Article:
The household gecko brings good luck to a home and killing a gecko is to invoke bad luck. Hawaiians have much respect for the gecko not only because it eats its weight in insects, it bears a great resemblance to the powerful aumakua, the mo’o.
However, the Hawaiian guardian spirit, mo’o, refers to a much larger gleaming black dragon-like reptile found in ponds, especially fishponds, and sometimes in caves. Mentioned in Hawaii’s creation legends, this ancient animal ranks second to the shark or mano in importance as an aumakua.
It is mysterious and is deemed a capricious animal and while some mo’o are considered benevolent aumakua, there are many legends that paint them as fearsome and monstrous. Thus the mo’o were both revered and feared by the ancient Hawaiians. They are almost invariably depicted as female and benevolent mo’o goddesses bring bountiful offerings of fish to the fishponds and great prosperity to the village. In human form as seductress, the mo’o would eat or drown her lover, rather than share him with another woman.
They are shapeshifters and can appear as a large dragon measuring anywhere between 12-30 feet or the tiny gecko. The aumakua imparts its wisdom to its descendants through dreams.
Famous Mo’o Goddesses
There are some disputes as to who was the original Mo’o goddess whose lineage continued to both mo’o and humans. Some believe that it was Mo’oinanea while others think it to be Haumea. Whoever was the Mo’o matriarch, the importance is that she was the union of Wakea (or Father Sky) and Papa (or Earth Mother) and the Mo’o offspring represented the union of the energy and power or mana of the sky and the earth.
In another legend, Mo’oinanea also known as the Self Reliant Dragon came to Hawaii along with the migration of the Hawaiian Gods from their cloud island dwellings in the sky, which were called Nuu-mea-lani and Kuai-he-lani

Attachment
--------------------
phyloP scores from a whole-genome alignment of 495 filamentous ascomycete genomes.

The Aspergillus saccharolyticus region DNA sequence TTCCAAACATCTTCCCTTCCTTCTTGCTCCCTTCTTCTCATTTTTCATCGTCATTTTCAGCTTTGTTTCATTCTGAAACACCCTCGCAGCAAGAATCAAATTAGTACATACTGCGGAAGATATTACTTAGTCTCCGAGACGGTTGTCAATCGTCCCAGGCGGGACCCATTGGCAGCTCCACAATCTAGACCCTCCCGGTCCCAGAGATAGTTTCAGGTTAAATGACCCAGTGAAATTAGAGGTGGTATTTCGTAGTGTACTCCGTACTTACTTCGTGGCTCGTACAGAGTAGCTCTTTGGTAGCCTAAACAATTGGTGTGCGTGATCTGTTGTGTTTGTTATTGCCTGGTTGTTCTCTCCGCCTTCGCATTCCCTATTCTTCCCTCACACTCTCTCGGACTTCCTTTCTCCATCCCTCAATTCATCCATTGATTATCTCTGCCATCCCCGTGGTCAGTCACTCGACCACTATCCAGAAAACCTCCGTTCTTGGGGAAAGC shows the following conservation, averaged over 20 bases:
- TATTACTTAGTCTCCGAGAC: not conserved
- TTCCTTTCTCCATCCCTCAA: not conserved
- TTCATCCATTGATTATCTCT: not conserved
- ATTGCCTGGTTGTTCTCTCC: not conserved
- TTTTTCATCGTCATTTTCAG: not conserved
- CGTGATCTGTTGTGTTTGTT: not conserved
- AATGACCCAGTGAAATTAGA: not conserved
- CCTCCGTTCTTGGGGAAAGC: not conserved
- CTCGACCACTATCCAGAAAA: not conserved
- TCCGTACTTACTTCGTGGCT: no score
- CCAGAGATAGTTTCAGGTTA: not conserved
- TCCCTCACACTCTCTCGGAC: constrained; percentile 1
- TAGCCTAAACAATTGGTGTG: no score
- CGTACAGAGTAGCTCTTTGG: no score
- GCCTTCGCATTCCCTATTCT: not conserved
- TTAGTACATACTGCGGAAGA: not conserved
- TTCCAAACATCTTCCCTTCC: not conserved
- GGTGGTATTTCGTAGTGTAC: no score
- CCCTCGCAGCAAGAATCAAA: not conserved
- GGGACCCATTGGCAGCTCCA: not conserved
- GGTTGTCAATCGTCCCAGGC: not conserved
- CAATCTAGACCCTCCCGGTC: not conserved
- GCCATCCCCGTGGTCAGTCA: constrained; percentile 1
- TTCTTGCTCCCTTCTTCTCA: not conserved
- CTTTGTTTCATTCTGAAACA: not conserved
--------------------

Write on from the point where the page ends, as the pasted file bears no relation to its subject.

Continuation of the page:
Mo’oinanea was also in some traditions acknowledged to be the mother of Namakaokaha'i, who ruled the oceans; of Pele, Goddess of Fire and the Volcano; of the Hi'iaka sisters , rulers of the lava flows and the medicinal herbs that grew in new fertile lava, and Kapo'ulakina'u, Goddess of the prayers to bring about death and also to bring the dead back to life. Altogether, pretty powerful goddesses were descended from the Mo’o Matriarch.
Kihawahine is one of the more famous recent Mo’o goddesses. She was a 16th century princess who was deified as the Mo’o goddess of Maui when she died. It was believed she had supernatural or psychic powers and King Kalakaua or Hawaii’s Merrie Monarch and Queen Lili’uokalani were both descendants of the Mo’o Goddess.
Kihawahine wielded spiritual power and also political power. The great King Kamehameha worshipped her and had among his wives, three women who counted the Mo’o goddess as their ancestor. He was also believed to have carried an image representing the Mo’o goddess on his way to a pivotal battle. His victory allowed him to consolidate all the islands under his rule, making him the first king of a united Hawaii.
As a goddess, Kihawahine lived in a large ancient fishpond which surrounded Moku’ula, a little rock island on Maui. By making her home there, she brought luck to Moku’ula which became the center of political power for the island of Maui. The ancient fishpond eventually dried up and was covered to later become part of a baseball field. However, the site is now being restored as a sacred site and the ancient freshwater springs which fed her home will be uncovered and will refill the pond again.
Importance of the Gecko
To some who study Hawaiian mythology the gecko is a symbolism of the genealogy which connects the ancestor to the descendant.
The gecko’s prominent and flexible backbone is made of equal segments from head to tail. Therefore, its eyes represent future generations, the front feet are the children, the next segment stands for makua or the parents, the kupuna refer to grandparents and the elders. Next come the ka,’iwi or the bones of the ancestors and finally at the tail’s end the aumauka, or the family’s guardian spirit. Further, the gecko is seen as the intermediary between the human and animals, and between the human and the gods. It can also symbolize keeping an eye on the past and the other on the future. Adopted as an icon in Maui, the green gecko can be seen in t-shirts and other paraphernalia.
Symbolism of Mo’o
If Mo’o appears in your life, it is a message to look at your fears so you can dissolve them. Like Mo’o in the form of the monster, fears destroy your power and make you doubt your abilities and your dreams. However, when you face your fears, the Mo’o goddess will be benevolent and will, like she did with Kamehameha, make you a king, in this case, of yourself.